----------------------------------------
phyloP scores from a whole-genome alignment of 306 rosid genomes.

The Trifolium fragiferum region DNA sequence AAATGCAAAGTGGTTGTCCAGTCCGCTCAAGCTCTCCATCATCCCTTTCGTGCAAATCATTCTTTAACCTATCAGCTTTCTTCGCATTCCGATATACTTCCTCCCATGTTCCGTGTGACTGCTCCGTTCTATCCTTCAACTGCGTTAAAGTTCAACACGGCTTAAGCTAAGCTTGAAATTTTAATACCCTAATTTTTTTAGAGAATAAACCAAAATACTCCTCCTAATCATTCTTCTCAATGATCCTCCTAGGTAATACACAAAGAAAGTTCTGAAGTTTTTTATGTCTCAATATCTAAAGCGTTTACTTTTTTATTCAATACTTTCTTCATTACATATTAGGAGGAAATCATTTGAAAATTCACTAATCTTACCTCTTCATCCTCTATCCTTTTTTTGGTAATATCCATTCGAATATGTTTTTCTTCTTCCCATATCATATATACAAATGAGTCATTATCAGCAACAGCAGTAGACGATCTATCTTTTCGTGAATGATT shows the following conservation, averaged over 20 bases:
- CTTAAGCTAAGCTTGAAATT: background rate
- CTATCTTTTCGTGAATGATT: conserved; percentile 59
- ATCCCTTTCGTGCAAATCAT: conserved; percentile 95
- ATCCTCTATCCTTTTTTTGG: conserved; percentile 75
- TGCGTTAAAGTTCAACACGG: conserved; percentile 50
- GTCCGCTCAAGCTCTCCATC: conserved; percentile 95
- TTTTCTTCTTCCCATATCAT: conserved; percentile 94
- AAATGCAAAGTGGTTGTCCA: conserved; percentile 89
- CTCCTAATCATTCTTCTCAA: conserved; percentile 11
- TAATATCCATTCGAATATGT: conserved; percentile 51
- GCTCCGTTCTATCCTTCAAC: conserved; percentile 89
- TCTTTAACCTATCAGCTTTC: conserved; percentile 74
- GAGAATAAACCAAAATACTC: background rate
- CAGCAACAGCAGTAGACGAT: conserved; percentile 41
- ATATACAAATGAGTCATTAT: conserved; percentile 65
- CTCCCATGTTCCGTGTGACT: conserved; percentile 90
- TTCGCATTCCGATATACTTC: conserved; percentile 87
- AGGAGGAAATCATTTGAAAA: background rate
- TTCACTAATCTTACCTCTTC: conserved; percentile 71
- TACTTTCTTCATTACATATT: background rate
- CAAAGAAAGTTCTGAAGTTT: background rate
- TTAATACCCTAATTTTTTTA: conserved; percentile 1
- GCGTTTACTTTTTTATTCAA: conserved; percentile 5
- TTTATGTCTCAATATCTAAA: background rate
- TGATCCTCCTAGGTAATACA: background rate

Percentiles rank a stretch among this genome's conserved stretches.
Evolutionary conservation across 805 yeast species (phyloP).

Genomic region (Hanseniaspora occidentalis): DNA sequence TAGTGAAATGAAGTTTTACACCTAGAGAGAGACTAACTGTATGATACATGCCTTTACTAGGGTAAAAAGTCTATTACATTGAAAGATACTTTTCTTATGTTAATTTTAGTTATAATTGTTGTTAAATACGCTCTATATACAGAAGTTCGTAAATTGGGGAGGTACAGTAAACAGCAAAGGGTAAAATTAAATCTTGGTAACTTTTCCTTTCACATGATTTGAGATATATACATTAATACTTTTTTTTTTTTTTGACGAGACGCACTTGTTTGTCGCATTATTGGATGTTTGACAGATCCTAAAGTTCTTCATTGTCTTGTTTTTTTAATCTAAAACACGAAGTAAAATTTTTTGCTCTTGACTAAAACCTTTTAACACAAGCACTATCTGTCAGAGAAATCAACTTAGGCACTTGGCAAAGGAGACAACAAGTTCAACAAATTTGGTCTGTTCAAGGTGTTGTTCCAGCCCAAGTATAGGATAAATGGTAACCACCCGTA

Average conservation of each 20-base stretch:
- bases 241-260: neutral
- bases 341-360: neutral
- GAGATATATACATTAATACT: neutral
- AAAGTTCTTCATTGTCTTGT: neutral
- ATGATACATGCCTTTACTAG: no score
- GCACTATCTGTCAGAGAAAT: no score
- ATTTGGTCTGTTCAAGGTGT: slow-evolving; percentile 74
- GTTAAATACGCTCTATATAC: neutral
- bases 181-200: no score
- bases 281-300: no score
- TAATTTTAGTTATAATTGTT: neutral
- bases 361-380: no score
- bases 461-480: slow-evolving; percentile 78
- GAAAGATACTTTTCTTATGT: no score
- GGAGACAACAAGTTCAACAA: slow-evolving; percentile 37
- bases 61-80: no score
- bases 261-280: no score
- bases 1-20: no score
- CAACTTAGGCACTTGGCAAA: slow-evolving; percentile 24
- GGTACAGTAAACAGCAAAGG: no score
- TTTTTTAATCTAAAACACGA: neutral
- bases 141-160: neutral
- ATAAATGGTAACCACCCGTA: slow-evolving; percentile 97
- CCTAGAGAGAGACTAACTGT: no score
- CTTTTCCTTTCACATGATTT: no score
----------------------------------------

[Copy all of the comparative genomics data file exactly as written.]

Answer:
phyloP scores from a whole-genome alignment of 306 rosid genomes.

The Trifolium fragiferum region DNA sequence AAATGCAAAGTGGTTGTCCAGTCCGCTCAAGCTCTCCATCATCCCTTTCGTGCAAATCATTCTTTAACCTATCAGCTTTCTTCGCATTCCGATATACTTCCTCCCATGTTCCGTGTGACTGCTCCGTTCTATCCTTCAACTGCGTTAAAGTTCAACACGGCTTAAGCTAAGCTTGAAATTTTAATACCCTAATTTTTTTAGAGAATAAACCAAAATACTCCTCCTAATCATTCTTCTCAATGATCCTCCTAGGTAATACACAAAGAAAGTTCTGAAGTTTTTTATGTCTCAATATCTAAAGCGTTTACTTTTTTATTCAATACTTTCTTCATTACATATTAGGAGGAAATCATTTGAAAATTCACTAATCTTACCTCTTCATCCTCTATCCTTTTTTTGGTAATATCCATTCGAATATGTTTTTCTTCTTCCCATATCATATATACAAATGAGTCATTATCAGCAACAGCAGTAGACGATCTATCTTTTCGTGAATGATT shows the following conservation, averaged over 20 bases:
- CTTAAGCTAAGCTTGAAATT: background rate
- CTATCTTTTCGTGAATGATT: conserved; percentile 59
- ATCCCTTTCGTGCAAATCAT: conserved; percentile 95
- ATCCTCTATCCTTTTTTTGG: conserved; percentile 75
- TGCGTTAAAGTTCAACACGG: conserved; percentile 50
- GTCCGCTCAAGCTCTCCATC: conserved; percentile 95
- TTTTCTTCTTCCCATATCAT: conserved; percentile 94
- AAATGCAAAGTGGTTGTCCA: conserved; percentile 89
- CTCCTAATCATTCTTCTCAA: conserved; percentile 11
- TAATATCCATTCGAATATGT: conserved; percentile 51
- GCTCCGTTCTATCCTTCAAC: conserved; percentile 89
- TCTTTAACCTATCAGCTTTC: conserved; percentile 74
- GAGAATAAACCAAAATACTC: background rate
- CAGCAACAGCAGTAGACGAT: conserved; percentile 41
- ATATACAAATGAGTCATTAT: conserved; percentile 65
- CTCCCATGTTCCGTGTGACT: conserved; percentile 90
- TTCGCATTCCGATATACTTC: conserved; percentile 87
- AGGAGGAAATCATTTGAAAA: background rate
- TTCACTAATCTTACCTCTTC: conserved; percentile 71
- TACTTTCTTCATTACATATT: background rate
- CAAAGAAAGTTCTGAAGTTT: background rate
- TTAATACCCTAATTTTTTTA: conserved; percentile 1
- GCGTTTACTTTTTTATTCAA: conserved; percentile 5
- TTTATGTCTCAATATCTAAA: background rate
- TGATCCTCCTAGGTAATACA: background rate

Percentiles rank a stretch among this genome's conserved stretches.
Evolutionary conservation across 805 yeast species (phyloP).

Genomic region (Hanseniaspora occidentalis): DNA sequence TAGTGAAATGAAGTTTTACACCTAGAGAGAGACTAACTGTATGATACATGCCTTTACTAGGGTAAAAAGTCTATTACATTGAAAGATACTTTTCTTATGTTAATTTTAGTTATAATTGTTGTTAAATACGCTCTATATACAGAAGTTCGTAAATTGGGGAGGTACAGTAAACAGCAAAGGGTAAAATTAAATCTTGGTAACTTTTCCTTTCACATGATTTGAGATATATACATTAATACTTTTTTTTTTTTTTGACGAGACGCACTTGTTTGTCGCATTATTGGATGTTTGACAGATCCTAAAGTTCTTCATTGTCTTGTTTTTTTAATCTAAAACACGAAGTAAAATTTTTTGCTCTTGACTAAAACCTTTTAACACAAGCACTATCTGTCAGAGAAATCAACTTAGGCACTTGGCAAAGGAGACAACAAGTTCAACAAATTTGGTCTGTTCAAGGTGTTGTTCCAGCCCAAGTATAGGATAAATGGTAACCACCCGTA

Average conservation of each 20-base stretch:
- bases 241-260: neutral
- bases 341-360: neutral
- GAGATATATACATTAATACT: neutral
- AAAGTTCTTCATTGTCTTGT: neutral
- ATGATACATGCCTTTACTAG: no score
- GCACTATCTGTCAGAGAAAT: no score
- ATTTGGTCTGTTCAAGGTGT: slow-evolving; percentile 74
- GTTAAATACGCTCTATATAC: neutral
- bases 181-200: no score
- bases 281-300: no score
- TAATTTTAGTTATAATTGTT: neutral
- bases 361-380: no score
- bases 461-480: slow-evolving; percentile 78
- GAAAGATACTTTTCTTATGT: no score
- GGAGACAACAAGTTCAACAA: slow-evolving; percentile 37
- bases 61-80: no score
- bases 261-280: no score
- bases 1-20: no score
- CAACTTAGGCACTTGGCAAA: slow-evolving; percentile 24
- GGTACAGTAAACAGCAAAGG: no score
- TTTTTTAATCTAAAACACGA: neutral
- bases 141-160: neutral
- ATAAATGGTAACCACCCGTA: slow-evolving; percentile 97
- CCTAGAGAGAGACTAACTGT: no score
- CTTTTCCTTTCACATGATTT: no score